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In Colorado, organizing, infrastructure and fundraising within the Democratic Party and progressive organizations are the stuff of legend. The story of how liberal mega-millionaires and single-minded cooperation on the left turned this formerly solid red state to purple and blue have been told and retold for years. The story of coordination among conservatives groups, however, and the way millions of dollars each election cycle slosh to candidates and causes on the right has received relatively scant attention.
There once was a time--you know it's true--when school board candidates in Colorado hoped to raise enough money for yard signs and a flyer to hand out or leave at doors. Times have changed.
A smear war waging between independent political groups has moved south from House District 50, which includes Greeley on the northern Front Range, to House District 34, just north of Denver. The similarly named groups, Accountability for Colorado on the left and Colorado Citizens for Accountable Government on the right, have sent out ugly mailers the last few weeks stretching the truth to the breaking point.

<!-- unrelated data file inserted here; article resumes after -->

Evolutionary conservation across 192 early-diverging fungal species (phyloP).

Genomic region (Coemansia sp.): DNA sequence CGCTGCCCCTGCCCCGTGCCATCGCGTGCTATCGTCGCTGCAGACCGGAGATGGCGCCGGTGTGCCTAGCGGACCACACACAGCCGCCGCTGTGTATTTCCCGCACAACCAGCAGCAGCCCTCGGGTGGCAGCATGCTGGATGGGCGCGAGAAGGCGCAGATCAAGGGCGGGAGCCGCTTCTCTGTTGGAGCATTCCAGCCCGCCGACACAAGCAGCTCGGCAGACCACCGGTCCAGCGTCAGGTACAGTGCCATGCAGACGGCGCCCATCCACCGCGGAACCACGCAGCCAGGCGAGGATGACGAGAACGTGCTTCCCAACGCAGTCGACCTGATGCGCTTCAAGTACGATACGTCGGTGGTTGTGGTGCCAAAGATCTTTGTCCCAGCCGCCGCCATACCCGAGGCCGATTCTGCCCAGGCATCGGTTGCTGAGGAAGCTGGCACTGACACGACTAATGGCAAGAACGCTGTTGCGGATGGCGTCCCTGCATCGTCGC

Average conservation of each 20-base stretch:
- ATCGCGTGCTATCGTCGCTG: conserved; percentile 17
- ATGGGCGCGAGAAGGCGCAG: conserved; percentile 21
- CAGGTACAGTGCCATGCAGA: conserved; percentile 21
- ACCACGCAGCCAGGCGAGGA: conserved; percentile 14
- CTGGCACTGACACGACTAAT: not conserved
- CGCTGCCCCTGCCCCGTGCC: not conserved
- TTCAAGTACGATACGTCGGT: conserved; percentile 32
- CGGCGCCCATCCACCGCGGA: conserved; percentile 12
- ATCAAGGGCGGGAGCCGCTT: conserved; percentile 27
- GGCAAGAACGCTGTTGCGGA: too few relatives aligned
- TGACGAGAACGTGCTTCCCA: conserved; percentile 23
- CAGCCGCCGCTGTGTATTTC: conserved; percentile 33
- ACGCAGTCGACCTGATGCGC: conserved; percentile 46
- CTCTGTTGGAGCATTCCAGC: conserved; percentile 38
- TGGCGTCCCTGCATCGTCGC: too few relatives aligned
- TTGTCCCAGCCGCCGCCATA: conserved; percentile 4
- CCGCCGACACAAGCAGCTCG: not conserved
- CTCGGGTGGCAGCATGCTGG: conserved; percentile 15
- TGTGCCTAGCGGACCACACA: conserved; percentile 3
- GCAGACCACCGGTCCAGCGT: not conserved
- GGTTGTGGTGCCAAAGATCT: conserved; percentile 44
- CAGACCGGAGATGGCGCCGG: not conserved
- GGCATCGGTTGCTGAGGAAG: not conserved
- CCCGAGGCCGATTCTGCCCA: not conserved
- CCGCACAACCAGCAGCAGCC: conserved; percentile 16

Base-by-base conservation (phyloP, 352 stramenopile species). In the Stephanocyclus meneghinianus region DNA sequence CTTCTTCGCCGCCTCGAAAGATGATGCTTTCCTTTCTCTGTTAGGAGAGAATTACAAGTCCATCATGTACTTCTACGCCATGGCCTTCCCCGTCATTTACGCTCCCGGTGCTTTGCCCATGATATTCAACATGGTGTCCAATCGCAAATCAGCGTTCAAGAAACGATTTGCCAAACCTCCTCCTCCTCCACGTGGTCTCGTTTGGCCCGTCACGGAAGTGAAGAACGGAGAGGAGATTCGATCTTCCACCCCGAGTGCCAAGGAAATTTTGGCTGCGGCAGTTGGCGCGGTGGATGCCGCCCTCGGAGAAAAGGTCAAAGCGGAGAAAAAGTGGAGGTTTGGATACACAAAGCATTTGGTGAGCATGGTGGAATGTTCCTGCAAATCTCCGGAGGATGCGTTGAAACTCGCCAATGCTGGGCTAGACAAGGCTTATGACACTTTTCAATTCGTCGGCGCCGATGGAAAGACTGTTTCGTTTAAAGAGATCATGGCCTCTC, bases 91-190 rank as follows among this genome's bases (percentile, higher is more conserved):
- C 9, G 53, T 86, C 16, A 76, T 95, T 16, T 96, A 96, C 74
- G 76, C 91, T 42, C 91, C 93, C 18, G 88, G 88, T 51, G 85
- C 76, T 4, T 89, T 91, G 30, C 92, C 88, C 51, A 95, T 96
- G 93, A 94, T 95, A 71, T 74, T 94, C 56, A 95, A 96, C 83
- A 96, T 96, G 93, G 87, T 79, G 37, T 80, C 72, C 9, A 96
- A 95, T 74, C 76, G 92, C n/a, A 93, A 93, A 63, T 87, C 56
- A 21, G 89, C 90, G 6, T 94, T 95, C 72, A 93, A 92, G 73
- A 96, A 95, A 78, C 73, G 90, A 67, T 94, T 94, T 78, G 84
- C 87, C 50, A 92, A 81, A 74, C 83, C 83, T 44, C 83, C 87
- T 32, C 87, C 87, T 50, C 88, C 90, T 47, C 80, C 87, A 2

DENVER-- U.S. Senator Michael Bennet and his Democratic primary rival Andrew Romanoff met for a debate in Denver last night. There wasn't much debate. The main area of disagreement came when Romanoff challenged Bennet to decline to accept Political Action Committee, or special interest, campaign money. The challenge was expected. Romanoff, who has lagged seriously behind Bennet in fundraising for half a year, announced in January that he was eschewing PAC money. The campaign had returned PAC money it received in the fall. Bennet dismissed the challenge on stage and he dismissed it more fully in comments he made to the Colorado Independent after the debate ended. He characterized the challenge as not fully considered and opportunistic. He also said it was unrealistic, given the price tag of a political race where Republican rivals were unlikely to voluntarily limit their fundraising abilities.
Colorado Republican State Chairman Dick Wadhams sparred with influential lobbyist Wally Stealey in Vail Friday over the negative campaigning of independent political committees, campaign finance reform and the disaffection of voters with their respective political parties.